- Same conditions in terms of water/lights requirements & aesthetically a good match
- How do orchids and aloe vera fare in terrariums?
- Do all plants use the same type of soil?
- Will I use both containers?
- Will they both be open terrariums?
- Major differences between open and closed terrariums
- What are typical mistakes people make with terrariums?
- What can I do to avoid these mistakes?
Reflections on Learning & Engagement
Reflecting on aspects of engagement in education, primarily thinking of Warren Berger’s A More Beautiful Question (2016), I can already feel myself becoming more engaged in my learning because it is self-directed.
For this assignment in my Masters level class, I am able to direct my own learning by choosing a personal project that interests me. Much like my post on genius hour, I think this is essentially a genius hour type of thing, but for graduate students. I would like to think that if this approach to learning is working for me, it would totally work for my students!
I am so excited, and perhaps a bit over eager. It may be difficult to pace myself with this one. Being excited about learning is a good thing, right?
Lupe, Future Terrarium Mom!
Berger, W. (2016). A More Beautiful Question: The Power of Inquiry to Spark Breakthrough Ideas. New York: Bloomsbury.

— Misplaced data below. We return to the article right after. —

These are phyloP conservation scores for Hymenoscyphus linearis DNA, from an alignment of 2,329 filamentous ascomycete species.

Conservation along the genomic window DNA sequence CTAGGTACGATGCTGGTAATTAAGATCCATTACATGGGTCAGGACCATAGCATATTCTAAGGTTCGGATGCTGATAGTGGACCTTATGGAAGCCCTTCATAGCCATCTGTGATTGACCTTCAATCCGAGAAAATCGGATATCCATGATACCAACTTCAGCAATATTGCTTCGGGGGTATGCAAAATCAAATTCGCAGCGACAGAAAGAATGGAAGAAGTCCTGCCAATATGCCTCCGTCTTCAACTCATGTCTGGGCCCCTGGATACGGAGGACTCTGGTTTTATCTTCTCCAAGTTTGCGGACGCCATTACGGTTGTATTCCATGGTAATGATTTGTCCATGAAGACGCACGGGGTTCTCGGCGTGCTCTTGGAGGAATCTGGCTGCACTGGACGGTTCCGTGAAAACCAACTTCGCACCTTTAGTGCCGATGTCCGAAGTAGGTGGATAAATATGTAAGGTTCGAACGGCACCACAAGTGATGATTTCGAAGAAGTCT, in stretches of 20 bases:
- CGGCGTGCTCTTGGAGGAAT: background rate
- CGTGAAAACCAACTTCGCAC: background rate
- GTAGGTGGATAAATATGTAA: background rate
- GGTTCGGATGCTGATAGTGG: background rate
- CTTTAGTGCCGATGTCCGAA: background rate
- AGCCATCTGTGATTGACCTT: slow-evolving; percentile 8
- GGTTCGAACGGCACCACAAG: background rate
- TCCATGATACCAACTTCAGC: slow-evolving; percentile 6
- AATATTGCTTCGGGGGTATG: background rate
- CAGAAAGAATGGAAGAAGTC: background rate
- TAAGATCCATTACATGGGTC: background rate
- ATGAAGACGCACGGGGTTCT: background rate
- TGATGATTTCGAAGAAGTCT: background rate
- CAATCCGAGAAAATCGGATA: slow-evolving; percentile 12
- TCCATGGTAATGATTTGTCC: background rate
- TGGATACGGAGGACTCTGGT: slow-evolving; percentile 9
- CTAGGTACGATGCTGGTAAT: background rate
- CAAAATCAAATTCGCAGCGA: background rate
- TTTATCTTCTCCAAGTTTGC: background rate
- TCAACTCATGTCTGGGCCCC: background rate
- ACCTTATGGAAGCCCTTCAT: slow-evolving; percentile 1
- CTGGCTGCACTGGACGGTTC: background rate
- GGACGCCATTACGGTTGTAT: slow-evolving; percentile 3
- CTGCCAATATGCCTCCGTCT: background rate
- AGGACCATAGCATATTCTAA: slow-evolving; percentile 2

Michaels, K. (2017, April 6). Common Terrarium Mistakes [Blog post]. Retrieved from https://www.thespruce.com/common-terrarium-mistakes-847861.
Michaels, K. (2017, January 22). How To Make Terrariums [Blog post]. Retrieved from https://www.thespruce.com/how-to-make-terrariums-848007.
Michaels, K. (2017, April 11). 10 Great Terrarium Plants [Blog post]. Retrieved from https://www.thespruce.com/great-terrarium-plants-847877.
Norris, A. (2013, October 12). How to create a simple DIY terrarium [Blog post]. Retrieved from https://www.mnn.com/your-home/organic-farming-gardening/stories/how-to-create-a-simple-diy-terrarium.
Peterson, J. (2015, December 2). Terrariums Grow a Micro-Ecosystem in a Jar [Blog post]. Retrieved from https://www.fix.com/blog/terrariums/.
Ranawake, S. (2014, June 5). Terrariums Are Back! How There Mini Gardens Can Help Boost Your Health And Mood! Retrieved July 15, 2017. Retrieved from http://sporteluxe.com/terrariums-are-back-how-these-mini-gardens-can-help-boost-your-health-and-mood/
Wang, P. (2012, July 9). 21 Simple Ideas For Adorable DIY Terrariums. Retrieved July 17, 2017. Retrieved from https://www.buzzfeed.com/peggy/21-easy-ideas-for-adorable-diy-terrariums?utm_term=.dlkW9P0O8y#.foXBAno5VX.
Images: All photographs were taken by Guadalupe Bryan.
**Header image courtesy of Flickr user, Terraria. Retrieved from https://www.flickr.com/photos/33911344@N03/12265229766/in/photolist-jFQvuJ-jFNgMz-CwgMub-C8jSb4-BJjawb-CFQ1nv-C8jRX8-CwgMeb-CFQ19V-CywF9c-CFQ1o2-CwgMvo-CFQ1f6-bcF4Ra-be2c1n-beyjx4-GwunW-8Y6vWX-7KwgXE-z4xRjg-zmUE4P-BYPVTn-ziKmqJ-z4t4Bm-8YjpDZ-dwf2sb-nGCTDx-jFMwje-9yjb7E-95TTKV-95WVGN-bEkq5x-UM9qpu-8B7bXy-7Kwgxu-31cHTi-bidusz-bBJ3HR-axwdZc-obqNpR-kp1Gko-pmUfUn-95TTxr-8B7bfY-oHdu7Y-b7LbHR-7KskvB-VaFWZz-VaJSeM-95WVP9.